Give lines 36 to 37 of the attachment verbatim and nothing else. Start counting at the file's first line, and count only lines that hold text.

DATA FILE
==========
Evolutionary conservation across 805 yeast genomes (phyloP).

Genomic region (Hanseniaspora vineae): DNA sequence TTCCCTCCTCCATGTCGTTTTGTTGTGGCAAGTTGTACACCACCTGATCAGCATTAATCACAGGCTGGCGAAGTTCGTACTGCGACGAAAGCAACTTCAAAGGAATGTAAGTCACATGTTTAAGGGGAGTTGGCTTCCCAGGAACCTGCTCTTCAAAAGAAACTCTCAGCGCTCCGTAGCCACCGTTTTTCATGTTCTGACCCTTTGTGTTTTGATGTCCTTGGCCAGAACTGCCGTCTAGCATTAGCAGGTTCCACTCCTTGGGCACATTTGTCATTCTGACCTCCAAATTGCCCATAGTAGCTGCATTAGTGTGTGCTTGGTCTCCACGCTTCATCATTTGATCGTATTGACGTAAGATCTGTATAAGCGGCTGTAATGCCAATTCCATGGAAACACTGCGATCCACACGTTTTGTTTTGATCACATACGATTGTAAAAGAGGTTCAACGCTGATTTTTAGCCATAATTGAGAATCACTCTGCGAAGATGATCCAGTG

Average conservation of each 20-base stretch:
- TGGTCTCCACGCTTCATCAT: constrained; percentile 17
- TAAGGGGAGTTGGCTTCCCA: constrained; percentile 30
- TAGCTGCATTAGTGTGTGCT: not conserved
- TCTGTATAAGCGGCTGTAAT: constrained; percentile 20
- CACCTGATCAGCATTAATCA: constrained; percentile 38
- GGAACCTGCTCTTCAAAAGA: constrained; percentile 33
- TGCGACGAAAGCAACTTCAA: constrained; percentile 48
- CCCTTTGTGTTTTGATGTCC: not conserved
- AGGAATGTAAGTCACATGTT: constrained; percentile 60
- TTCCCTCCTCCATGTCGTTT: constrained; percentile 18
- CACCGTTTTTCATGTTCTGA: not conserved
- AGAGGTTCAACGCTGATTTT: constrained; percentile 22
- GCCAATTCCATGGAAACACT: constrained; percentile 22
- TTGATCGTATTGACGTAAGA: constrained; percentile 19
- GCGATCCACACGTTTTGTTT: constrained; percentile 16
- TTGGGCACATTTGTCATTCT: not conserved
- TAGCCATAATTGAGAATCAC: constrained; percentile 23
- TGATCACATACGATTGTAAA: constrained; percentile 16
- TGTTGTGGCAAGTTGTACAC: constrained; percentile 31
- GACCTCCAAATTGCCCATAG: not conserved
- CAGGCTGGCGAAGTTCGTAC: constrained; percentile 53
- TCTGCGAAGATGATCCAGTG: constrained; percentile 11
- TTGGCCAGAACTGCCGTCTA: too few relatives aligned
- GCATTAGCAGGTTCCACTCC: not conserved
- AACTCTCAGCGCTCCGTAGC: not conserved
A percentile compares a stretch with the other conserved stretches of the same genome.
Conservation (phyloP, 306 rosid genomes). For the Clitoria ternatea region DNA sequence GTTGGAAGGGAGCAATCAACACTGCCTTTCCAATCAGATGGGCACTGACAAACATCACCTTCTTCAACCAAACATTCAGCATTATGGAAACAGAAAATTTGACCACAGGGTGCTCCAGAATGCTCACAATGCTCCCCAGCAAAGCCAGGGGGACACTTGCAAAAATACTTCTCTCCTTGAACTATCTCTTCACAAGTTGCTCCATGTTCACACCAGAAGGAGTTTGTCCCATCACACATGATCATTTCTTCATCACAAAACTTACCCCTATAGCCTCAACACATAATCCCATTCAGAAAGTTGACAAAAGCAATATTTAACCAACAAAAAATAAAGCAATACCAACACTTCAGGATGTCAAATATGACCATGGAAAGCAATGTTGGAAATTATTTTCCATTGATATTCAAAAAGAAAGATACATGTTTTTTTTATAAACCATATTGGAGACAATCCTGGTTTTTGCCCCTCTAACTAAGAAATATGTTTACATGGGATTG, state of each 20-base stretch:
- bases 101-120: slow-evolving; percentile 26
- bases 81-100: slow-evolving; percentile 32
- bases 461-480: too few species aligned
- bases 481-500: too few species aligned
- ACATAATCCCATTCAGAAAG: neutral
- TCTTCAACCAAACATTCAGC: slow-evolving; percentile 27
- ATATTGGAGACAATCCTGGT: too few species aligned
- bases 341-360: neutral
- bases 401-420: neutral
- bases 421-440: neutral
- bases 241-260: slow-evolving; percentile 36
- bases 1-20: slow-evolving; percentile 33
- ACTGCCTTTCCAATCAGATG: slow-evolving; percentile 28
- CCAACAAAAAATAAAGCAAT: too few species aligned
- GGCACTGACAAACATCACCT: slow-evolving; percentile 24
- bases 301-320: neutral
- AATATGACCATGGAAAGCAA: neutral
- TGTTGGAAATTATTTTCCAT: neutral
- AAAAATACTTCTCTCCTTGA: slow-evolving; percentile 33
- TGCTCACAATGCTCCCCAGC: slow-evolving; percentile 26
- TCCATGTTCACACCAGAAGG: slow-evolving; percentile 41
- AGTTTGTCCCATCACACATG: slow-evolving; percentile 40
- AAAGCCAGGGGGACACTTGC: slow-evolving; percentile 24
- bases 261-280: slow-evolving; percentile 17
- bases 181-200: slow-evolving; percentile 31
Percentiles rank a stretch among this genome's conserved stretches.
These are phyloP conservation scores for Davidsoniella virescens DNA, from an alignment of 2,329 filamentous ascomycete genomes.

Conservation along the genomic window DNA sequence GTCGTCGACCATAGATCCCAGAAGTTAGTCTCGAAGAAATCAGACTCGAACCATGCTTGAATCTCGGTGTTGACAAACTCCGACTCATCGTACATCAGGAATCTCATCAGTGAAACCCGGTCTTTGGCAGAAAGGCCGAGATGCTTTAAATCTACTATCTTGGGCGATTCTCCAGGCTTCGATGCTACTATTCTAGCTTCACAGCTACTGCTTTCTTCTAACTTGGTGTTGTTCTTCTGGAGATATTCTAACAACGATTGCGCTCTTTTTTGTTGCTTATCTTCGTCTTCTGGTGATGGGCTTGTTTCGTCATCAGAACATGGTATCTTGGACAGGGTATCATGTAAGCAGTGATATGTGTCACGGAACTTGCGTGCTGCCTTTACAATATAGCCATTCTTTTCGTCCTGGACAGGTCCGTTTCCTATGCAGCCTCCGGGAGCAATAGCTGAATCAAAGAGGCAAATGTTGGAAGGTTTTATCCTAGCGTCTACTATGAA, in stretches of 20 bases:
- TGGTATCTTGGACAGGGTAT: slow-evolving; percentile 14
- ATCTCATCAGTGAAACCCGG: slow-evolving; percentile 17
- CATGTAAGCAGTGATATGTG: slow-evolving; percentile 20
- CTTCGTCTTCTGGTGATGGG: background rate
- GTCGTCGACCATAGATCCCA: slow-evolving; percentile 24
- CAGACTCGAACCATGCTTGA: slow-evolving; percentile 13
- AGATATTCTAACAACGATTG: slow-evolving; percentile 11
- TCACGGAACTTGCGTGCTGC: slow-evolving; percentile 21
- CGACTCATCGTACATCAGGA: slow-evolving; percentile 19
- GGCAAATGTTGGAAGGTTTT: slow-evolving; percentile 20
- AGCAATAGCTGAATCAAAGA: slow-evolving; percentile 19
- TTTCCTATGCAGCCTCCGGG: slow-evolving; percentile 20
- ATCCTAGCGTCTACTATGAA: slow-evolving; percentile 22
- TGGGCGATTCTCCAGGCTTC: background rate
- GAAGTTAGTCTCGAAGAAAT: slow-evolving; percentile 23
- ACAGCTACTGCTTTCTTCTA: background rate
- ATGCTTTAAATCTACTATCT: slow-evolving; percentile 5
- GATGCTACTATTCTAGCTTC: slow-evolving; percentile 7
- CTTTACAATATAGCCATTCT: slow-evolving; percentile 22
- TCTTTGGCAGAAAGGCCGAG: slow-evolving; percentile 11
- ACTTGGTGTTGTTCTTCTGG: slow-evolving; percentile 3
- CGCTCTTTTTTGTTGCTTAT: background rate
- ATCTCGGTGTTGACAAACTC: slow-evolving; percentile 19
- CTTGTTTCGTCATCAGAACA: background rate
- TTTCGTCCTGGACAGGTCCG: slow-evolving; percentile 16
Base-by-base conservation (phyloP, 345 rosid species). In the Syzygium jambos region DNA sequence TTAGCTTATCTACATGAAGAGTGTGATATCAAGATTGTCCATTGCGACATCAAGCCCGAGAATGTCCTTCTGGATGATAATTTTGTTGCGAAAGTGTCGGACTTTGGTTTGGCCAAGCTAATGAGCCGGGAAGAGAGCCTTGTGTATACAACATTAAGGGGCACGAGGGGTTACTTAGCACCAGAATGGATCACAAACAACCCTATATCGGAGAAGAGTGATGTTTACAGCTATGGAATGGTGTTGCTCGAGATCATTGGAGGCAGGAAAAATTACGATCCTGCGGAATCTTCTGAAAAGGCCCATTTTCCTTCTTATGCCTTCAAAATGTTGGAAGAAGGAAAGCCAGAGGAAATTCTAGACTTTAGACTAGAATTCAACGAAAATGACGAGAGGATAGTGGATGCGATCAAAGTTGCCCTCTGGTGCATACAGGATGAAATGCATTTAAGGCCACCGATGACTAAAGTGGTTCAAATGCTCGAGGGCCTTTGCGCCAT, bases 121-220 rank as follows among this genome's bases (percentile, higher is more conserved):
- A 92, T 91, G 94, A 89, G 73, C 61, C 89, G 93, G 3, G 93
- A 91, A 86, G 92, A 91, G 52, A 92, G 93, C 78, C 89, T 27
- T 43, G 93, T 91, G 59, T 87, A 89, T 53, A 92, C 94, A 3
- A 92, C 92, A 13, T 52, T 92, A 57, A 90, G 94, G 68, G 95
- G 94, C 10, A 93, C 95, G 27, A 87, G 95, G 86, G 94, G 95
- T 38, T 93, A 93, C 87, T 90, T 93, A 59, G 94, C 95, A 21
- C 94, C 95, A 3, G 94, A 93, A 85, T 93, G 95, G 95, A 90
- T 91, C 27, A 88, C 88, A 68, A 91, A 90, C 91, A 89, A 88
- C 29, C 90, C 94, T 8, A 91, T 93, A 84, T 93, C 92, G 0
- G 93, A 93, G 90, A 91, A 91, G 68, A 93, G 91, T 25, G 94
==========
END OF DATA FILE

- TCTTCAACCAAACATTCAGC: slow-evolving; percentile 27
- ATATTGGAGACAATCCTGGT: too few species aligned